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Trisecting an Angle


Date: 4/16/96 at 18:30:1
From: David Owens
Subject: help me please!

Dear Dr. Math,

My teacher gave me an assignment asking me to trisect a 90 degree 
angle using only a compass and a straightedge.  He said that we 
could use outside sources.  I have looked everywhere and I can't 
find an answer.  I can bisect it easily but I can't trisect it 
perfectly.  Would you please send me instructions on how I would 
do this?

Thanks!
Aaron Isaacson
aarona@creighton.knightnet.edu


Date: 4/22/96 at 20:35:18
From: Doctor Joshua
Subject: Re: help me please!

Hi Aaron,

Okay, I think I've figured this out, but it might be hard to 
explain with limited computer drawings, so bear with me, and get 
paper and a pencil:

First draw your 90 degree angle, making sure that the lengths of 
the two segments extending from the center are the same length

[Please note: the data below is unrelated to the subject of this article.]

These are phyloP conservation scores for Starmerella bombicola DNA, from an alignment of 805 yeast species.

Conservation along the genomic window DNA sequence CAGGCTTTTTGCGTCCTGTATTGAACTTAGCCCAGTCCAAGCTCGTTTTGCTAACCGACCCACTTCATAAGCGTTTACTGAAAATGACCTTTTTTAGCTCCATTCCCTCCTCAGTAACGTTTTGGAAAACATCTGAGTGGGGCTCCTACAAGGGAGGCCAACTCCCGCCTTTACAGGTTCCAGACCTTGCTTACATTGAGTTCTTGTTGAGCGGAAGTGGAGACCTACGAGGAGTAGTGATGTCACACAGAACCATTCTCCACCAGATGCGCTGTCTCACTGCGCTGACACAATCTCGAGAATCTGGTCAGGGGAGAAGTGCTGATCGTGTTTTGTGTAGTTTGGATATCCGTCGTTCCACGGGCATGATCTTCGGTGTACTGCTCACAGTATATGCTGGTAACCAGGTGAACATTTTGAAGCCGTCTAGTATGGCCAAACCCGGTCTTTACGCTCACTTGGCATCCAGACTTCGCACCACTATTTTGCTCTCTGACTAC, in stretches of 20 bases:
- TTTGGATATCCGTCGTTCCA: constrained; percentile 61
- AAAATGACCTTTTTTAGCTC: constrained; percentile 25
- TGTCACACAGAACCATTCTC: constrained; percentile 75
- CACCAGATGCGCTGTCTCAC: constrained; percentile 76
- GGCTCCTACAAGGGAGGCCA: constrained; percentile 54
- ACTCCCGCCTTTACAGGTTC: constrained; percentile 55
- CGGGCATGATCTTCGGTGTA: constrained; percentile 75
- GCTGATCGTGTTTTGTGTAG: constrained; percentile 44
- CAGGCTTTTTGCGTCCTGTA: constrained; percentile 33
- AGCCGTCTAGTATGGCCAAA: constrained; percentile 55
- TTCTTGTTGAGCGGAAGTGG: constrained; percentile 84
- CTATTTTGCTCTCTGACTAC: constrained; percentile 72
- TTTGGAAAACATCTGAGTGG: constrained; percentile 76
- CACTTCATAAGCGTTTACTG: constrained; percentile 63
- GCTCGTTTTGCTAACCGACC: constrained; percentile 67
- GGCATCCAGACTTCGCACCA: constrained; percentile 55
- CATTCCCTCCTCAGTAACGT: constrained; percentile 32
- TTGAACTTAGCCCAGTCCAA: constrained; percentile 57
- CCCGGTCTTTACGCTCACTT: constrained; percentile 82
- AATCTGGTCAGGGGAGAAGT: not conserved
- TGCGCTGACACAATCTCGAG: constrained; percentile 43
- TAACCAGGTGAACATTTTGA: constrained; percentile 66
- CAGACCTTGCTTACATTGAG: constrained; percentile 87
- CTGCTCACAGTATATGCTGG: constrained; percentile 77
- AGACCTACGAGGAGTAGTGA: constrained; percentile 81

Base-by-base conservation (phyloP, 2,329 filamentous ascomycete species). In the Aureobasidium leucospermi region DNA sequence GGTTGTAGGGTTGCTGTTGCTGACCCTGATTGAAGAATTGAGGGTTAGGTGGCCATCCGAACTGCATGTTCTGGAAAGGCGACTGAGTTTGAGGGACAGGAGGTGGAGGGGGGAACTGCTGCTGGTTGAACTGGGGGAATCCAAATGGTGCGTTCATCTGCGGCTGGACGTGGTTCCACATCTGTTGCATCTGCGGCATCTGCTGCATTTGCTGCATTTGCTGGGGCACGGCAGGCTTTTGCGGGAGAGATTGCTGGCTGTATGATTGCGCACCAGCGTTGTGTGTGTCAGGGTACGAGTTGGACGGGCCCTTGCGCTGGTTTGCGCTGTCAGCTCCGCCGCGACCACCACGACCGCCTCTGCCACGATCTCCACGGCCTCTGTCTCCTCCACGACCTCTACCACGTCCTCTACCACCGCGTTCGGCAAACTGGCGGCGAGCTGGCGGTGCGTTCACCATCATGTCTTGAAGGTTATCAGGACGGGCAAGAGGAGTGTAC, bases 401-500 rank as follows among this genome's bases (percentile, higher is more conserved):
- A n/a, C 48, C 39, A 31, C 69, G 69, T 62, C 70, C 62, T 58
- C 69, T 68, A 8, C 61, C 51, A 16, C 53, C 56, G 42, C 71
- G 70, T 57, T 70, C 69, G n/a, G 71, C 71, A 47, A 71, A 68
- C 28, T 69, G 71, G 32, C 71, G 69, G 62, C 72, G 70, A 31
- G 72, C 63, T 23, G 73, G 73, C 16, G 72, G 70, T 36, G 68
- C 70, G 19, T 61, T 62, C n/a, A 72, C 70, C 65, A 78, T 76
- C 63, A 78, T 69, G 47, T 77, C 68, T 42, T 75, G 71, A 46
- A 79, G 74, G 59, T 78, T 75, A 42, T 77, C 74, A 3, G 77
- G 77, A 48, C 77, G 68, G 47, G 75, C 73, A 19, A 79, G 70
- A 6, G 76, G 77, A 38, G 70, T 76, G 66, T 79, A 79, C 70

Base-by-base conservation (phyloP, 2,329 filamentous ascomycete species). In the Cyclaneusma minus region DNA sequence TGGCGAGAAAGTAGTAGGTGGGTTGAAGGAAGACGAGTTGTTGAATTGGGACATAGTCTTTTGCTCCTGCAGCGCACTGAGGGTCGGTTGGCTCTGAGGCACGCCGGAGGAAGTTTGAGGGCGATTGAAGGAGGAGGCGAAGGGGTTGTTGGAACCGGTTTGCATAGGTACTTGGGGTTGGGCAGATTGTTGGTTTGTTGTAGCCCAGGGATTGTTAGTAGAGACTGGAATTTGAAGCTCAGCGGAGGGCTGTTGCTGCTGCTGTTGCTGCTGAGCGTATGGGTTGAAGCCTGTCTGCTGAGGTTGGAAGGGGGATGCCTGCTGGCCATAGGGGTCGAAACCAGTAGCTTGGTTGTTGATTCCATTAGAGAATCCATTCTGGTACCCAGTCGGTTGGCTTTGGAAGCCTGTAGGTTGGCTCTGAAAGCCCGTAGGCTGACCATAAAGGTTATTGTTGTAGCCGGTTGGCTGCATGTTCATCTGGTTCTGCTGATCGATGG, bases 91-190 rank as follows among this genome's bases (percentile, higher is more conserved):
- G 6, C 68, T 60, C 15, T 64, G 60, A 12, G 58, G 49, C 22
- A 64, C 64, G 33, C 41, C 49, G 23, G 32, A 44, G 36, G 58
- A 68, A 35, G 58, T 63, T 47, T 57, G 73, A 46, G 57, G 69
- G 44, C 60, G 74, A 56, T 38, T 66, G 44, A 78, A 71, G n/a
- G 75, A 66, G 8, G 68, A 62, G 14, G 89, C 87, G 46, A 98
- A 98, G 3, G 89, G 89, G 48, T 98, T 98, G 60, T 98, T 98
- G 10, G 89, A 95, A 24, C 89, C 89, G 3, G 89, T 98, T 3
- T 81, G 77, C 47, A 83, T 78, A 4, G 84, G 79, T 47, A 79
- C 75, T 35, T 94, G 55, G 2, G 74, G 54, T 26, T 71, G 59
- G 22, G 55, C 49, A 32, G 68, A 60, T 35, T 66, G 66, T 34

(this can be done with the compass). Call the 90 angle point P, 
end of the North-South segment point Q, and the East-West segment 
point R:

 Q
 | <-- ray of length 1
 |
 |
 |________  <-- ray of length 1
P          R

Then draw three arcs whose radius is the same length as the 
segments you've drawn, and whose centers are located at point P 
(call this arc A), point Q (call this arc B), and point R (call 
this arc C).  Arcs B and C should go through point P (I'm not 
going to try drawing this).  Call point M the intersection of Arcs 
A and B, and call point N the intersection of Arcs A and C.  

Now with a straight edge, draw four straight lines:  from M to P, 
M to Q, N to P, and N to R. Because the lengths of MQ=PQ=PM, and 
NP=PR=RN, you have two equilateral triangles (NPR and MPQ).  
Because every angle in an equilateral triangle is 60 degrees, 
angle MPQ is 60 degrees, so angle MPR must be 30 (=90-60).  
Similarly, angle NPQ is 30, so the last remaining angle, NPM, must 
also be 30 (=90-30-30), and our right angle is trisected.  

Good luck!

-Doctor Joshua,  The Math Forum

    
Associated Topics:
High School Constructions
High School Euclidean/Plane Geometry
High School Geometry
Middle School Geometry
Middle School Two-Dimensional Geometry

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